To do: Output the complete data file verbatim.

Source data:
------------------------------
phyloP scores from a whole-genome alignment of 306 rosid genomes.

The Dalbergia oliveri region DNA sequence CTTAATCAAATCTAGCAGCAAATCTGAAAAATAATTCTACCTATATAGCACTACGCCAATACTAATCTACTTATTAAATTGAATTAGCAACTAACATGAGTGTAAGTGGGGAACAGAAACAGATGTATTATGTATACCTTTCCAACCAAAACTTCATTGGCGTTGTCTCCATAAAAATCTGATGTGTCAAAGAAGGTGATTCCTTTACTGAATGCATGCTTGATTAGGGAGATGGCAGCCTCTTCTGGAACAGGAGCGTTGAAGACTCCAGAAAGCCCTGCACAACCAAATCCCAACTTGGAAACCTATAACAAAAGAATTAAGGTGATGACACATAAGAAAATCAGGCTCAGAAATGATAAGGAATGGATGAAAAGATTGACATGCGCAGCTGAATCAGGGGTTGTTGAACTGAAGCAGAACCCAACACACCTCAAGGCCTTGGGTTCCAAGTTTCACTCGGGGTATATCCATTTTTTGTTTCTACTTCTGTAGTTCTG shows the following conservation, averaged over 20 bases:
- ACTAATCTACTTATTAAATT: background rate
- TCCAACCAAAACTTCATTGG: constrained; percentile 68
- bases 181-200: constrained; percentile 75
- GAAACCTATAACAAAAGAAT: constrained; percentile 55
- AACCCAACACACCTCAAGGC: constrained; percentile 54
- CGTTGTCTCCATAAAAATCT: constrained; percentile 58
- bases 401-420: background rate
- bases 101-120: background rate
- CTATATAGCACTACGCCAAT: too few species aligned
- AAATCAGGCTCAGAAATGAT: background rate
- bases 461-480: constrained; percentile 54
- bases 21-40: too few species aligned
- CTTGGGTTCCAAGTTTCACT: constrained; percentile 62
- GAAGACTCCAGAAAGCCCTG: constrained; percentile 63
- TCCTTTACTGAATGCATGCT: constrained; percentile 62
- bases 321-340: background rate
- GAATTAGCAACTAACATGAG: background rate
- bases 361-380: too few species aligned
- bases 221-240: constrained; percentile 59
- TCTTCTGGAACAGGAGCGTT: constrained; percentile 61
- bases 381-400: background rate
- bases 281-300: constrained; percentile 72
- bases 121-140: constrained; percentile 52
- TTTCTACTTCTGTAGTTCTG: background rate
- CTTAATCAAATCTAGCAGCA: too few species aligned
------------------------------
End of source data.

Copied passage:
phyloP scores from a whole-genome alignment of 306 rosid genomes.

The Dalbergia oliveri region DNA sequence CTTAATCAAATCTAGCAGCAAATCTGAAAAATAATTCTACCTATATAGCACTACGCCAATACTAATCTACTTATTAAATTGAATTAGCAACTAACATGAGTGTAAGTGGGGAACAGAAACAGATGTATTATGTATACCTTTCCAACCAAAACTTCATTGGCGTTGTCTCCATAAAAATCTGATGTGTCAAAGAAGGTGATTCCTTTACTGAATGCATGCTTGATTAGGGAGATGGCAGCCTCTTCTGGAACAGGAGCGTTGAAGACTCCAGAAAGCCCTGCACAACCAAATCCCAACTTGGAAACCTATAACAAAAGAATTAAGGTGATGACACATAAGAAAATCAGGCTCAGAAATGATAAGGAATGGATGAAAAGATTGACATGCGCAGCTGAATCAGGGGTTGTTGAACTGAAGCAGAACCCAACACACCTCAAGGCCTTGGGTTCCAAGTTTCACTCGGGGTATATCCATTTTTTGTTTCTACTTCTGTAGTTCTG shows the following conservation, averaged over 20 bases:
- ACTAATCTACTTATTAAATT: background rate
- TCCAACCAAAACTTCATTGG: constrained; percentile 68
- bases 181-200: constrained; percentile 75
- GAAACCTATAACAAAAGAAT: constrained; percentile 55
- AACCCAACACACCTCAAGGC: constrained; percentile 54
- CGTTGTCTCCATAAAAATCT: constrained; percentile 58
- bases 401-420: background rate
- bases 101-120: background rate
- CTATATAGCACTACGCCAAT: too few species aligned
- AAATCAGGCTCAGAAATGAT: background rate
- bases 461-480: constrained; percentile 54
- bases 21-40: too few species aligned
- CTTGGGTTCCAAGTTTCACT: constrained; percentile 62
- GAAGACTCCAGAAAGCCCTG: constrained; percentile 63
- TCCTTTACTGAATGCATGCT: constrained; percentile 62
- bases 321-340: background rate
- GAATTAGCAACTAACATGAG: background rate
- bases 361-380: too few species aligned
- bases 221-240: constrained; percentile 59
- TCTTCTGGAACAGGAGCGTT: constrained; percentile 61
- bases 381-400: background rate
- bases 281-300: constrained; percentile 72
- bases 121-140: constrained; percentile 52
- TTTCTACTTCTGTAGTTCTG: background rate
- CTTAATCAAATCTAGCAGCA: too few species aligned